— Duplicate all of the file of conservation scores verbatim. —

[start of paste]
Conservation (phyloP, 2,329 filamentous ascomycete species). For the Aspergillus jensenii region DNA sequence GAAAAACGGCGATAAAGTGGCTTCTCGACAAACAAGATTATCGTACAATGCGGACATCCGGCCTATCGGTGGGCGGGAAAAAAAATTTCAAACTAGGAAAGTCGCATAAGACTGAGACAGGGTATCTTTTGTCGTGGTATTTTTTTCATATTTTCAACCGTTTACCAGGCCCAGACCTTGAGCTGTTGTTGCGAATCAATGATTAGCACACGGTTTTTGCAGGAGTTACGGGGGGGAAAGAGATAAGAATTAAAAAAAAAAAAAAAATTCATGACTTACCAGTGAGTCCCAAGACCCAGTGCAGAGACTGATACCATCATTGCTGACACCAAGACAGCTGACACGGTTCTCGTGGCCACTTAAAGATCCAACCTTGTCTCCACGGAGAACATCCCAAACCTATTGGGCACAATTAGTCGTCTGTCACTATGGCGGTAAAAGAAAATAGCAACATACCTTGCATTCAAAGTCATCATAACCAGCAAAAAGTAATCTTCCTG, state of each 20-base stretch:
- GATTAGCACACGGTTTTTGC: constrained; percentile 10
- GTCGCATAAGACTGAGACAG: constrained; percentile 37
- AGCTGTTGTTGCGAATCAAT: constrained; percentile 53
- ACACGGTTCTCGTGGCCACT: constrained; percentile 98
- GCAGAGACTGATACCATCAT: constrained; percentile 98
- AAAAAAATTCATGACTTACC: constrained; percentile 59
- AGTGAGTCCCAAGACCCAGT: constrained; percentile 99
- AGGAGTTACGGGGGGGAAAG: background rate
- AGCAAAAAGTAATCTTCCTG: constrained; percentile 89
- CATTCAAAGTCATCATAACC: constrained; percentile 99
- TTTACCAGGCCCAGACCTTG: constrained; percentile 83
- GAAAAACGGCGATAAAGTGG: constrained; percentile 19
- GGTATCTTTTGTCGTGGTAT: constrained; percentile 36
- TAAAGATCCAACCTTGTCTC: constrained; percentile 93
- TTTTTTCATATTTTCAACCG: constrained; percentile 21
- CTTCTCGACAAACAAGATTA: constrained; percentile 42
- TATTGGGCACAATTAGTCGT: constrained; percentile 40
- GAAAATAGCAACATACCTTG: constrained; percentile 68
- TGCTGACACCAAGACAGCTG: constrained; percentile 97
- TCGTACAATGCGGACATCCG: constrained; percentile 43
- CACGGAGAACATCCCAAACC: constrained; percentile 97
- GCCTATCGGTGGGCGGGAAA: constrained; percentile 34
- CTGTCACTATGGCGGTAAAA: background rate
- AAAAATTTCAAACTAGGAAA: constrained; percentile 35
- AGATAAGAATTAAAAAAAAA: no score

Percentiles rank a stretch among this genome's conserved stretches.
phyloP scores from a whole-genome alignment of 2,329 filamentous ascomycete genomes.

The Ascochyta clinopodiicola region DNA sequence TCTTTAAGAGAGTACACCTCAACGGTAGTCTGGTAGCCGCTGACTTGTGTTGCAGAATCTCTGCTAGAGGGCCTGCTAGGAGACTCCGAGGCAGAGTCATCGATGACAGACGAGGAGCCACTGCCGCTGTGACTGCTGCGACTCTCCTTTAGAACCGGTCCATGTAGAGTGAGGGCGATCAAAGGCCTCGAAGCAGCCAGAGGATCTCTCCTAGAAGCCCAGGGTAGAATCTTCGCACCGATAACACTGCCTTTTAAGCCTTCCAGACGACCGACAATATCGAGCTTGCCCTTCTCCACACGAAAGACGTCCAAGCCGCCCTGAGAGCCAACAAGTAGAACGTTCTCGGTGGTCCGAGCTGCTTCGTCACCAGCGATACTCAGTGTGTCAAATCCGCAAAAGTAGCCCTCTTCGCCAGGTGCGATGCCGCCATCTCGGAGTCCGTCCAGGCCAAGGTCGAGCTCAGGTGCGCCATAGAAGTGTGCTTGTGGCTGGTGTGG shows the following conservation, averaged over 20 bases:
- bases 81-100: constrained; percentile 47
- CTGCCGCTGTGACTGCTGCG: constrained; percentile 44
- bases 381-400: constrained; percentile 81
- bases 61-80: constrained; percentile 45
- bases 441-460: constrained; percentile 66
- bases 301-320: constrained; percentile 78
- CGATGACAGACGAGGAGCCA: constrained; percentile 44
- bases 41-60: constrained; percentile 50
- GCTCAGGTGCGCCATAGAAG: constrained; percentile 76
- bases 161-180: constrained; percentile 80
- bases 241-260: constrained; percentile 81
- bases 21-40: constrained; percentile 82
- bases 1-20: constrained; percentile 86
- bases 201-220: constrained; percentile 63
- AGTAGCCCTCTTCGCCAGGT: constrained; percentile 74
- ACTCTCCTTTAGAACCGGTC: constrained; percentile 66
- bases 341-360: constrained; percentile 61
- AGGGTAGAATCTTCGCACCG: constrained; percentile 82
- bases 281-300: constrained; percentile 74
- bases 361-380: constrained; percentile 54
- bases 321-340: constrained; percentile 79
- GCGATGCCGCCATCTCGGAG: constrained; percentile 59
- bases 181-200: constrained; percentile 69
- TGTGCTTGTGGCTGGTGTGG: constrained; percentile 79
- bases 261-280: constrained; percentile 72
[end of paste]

Conservation (phyloP, 2,329 filamentous ascomycete species). For the Aspergillus jensenii region DNA sequence GAAAAACGGCGATAAAGTGGCTTCTCGACAAACAAGATTATCGTACAATGCGGACATCCGGCCTATCGGTGGGCGGGAAAAAAAATTTCAAACTAGGAAAGTCGCATAAGACTGAGACAGGGTATCTTTTGTCGTGGTATTTTTTTCATATTTTCAACCGTTTACCAGGCCCAGACCTTGAGCTGTTGTTGCGAATCAATGATTAGCACACGGTTTTTGCAGGAGTTACGGGGGGGAAAGAGATAAGAATTAAAAAAAAAAAAAAAATTCATGACTTACCAGTGAGTCCCAAGACCCAGTGCAGAGACTGATACCATCATTGCTGACACCAAGACAGCTGACACGGTTCTCGTGGCCACTTAAAGATCCAACCTTGTCTCCACGGAGAACATCCCAAACCTATTGGGCACAATTAGTCGTCTGTCACTATGGCGGTAAAAGAAAATAGCAACATACCTTGCATTCAAAGTCATCATAACCAGCAAAAAGTAATCTTCCTG, state of each 20-base stretch:
- GATTAGCACACGGTTTTTGC: constrained; percentile 10
- GTCGCATAAGACTGAGACAG: constrained; percentile 37
- AGCTGTTGTTGCGAATCAAT: constrained; percentile 53
- ACACGGTTCTCGTGGCCACT: constrained; percentile 98
- GCAGAGACTGATACCATCAT: constrained; percentile 98
- AAAAAAATTCATGACTTACC: constrained; percentile 59
- AGTGAGTCCCAAGACCCAGT: constrained; percentile 99
- AGGAGTTACGGGGGGGAAAG: background rate
- AGCAAAAAGTAATCTTCCTG: constrained; percentile 89
- CATTCAAAGTCATCATAACC: constrained; percentile 99
- TTTACCAGGCCCAGACCTTG: constrained; percentile 83
- GAAAAACGGCGATAAAGTGG: constrained; percentile 19
- GGTATCTTTTGTCGTGGTAT: constrained; percentile 36
- TAAAGATCCAACCTTGTCTC: constrained; percentile 93
- TTTTTTCATATTTTCAACCG: constrained; percentile 21
- CTTCTCGACAAACAAGATTA: constrained; percentile 42
- TATTGGGCACAATTAGTCGT: constrained; percentile 40
- GAAAATAGCAACATACCTTG: constrained; percentile 68
- TGCTGACACCAAGACAGCTG: constrained; percentile 97
- TCGTACAATGCGGACATCCG: constrained; percentile 43
- CACGGAGAACATCCCAAACC: constrained; percentile 97
- GCCTATCGGTGGGCGGGAAA: constrained; percentile 34
- CTGTCACTATGGCGGTAAAA: background rate
- AAAAATTTCAAACTAGGAAA: constrained; percentile 35
- AGATAAGAATTAAAAAAAAA: no score

Percentiles rank a stretch among this genome's conserved stretches.
phyloP scores from a whole-genome alignment of 2,329 filamentous ascomycete genomes.

The Ascochyta clinopodiicola region DNA sequence TCTTTAAGAGAGTACACCTCAACGGTAGTCTGGTAGCCGCTGACTTGTGTTGCAGAATCTCTGCTAGAGGGCCTGCTAGGAGACTCCGAGGCAGAGTCATCGATGACAGACGAGGAGCCACTGCCGCTGTGACTGCTGCGACTCTCCTTTAGAACCGGTCCATGTAGAGTGAGGGCGATCAAAGGCCTCGAAGCAGCCAGAGGATCTCTCCTAGAAGCCCAGGGTAGAATCTTCGCACCGATAACACTGCCTTTTAAGCCTTCCAGACGACCGACAATATCGAGCTTGCCCTTCTCCACACGAAAGACGTCCAAGCCGCCCTGAGAGCCAACAAGTAGAACGTTCTCGGTGGTCCGAGCTGCTTCGTCACCAGCGATACTCAGTGTGTCAAATCCGCAAAAGTAGCCCTCTTCGCCAGGTGCGATGCCGCCATCTCGGAGTCCGTCCAGGCCAAGGTCGAGCTCAGGTGCGCCATAGAAGTGTGCTTGTGGCTGGTGTGG shows the following conservation, averaged over 20 bases:
- bases 81-100: constrained; percentile 47
- CTGCCGCTGTGACTGCTGCG: constrained; percentile 44
- bases 381-400: constrained; percentile 81
- bases 61-80: constrained; percentile 45
- bases 441-460: constrained; percentile 66
- bases 301-320: constrained; percentile 78
- CGATGACAGACGAGGAGCCA: constrained; percentile 44
- bases 41-60: constrained; percentile 50
- GCTCAGGTGCGCCATAGAAG: constrained; percentile 76
- bases 161-180: constrained; percentile 80
- bases 241-260: constrained; percentile 81
- bases 21-40: constrained; percentile 82
- bases 1-20: constrained; percentile 86
- bases 201-220: constrained; percentile 63
- AGTAGCCCTCTTCGCCAGGT: constrained; percentile 74
- ACTCTCCTTTAGAACCGGTC: constrained; percentile 66
- bases 341-360: constrained; percentile 61
- AGGGTAGAATCTTCGCACCG: constrained; percentile 82
- bases 281-300: constrained; percentile 74
- bases 361-380: constrained; percentile 54
- bases 321-340: constrained; percentile 79
- GCGATGCCGCCATCTCGGAG: constrained; percentile 59
- bases 181-200: constrained; percentile 69
- TGTGCTTGTGGCTGGTGTGG: constrained; percentile 79
- bases 261-280: constrained; percentile 72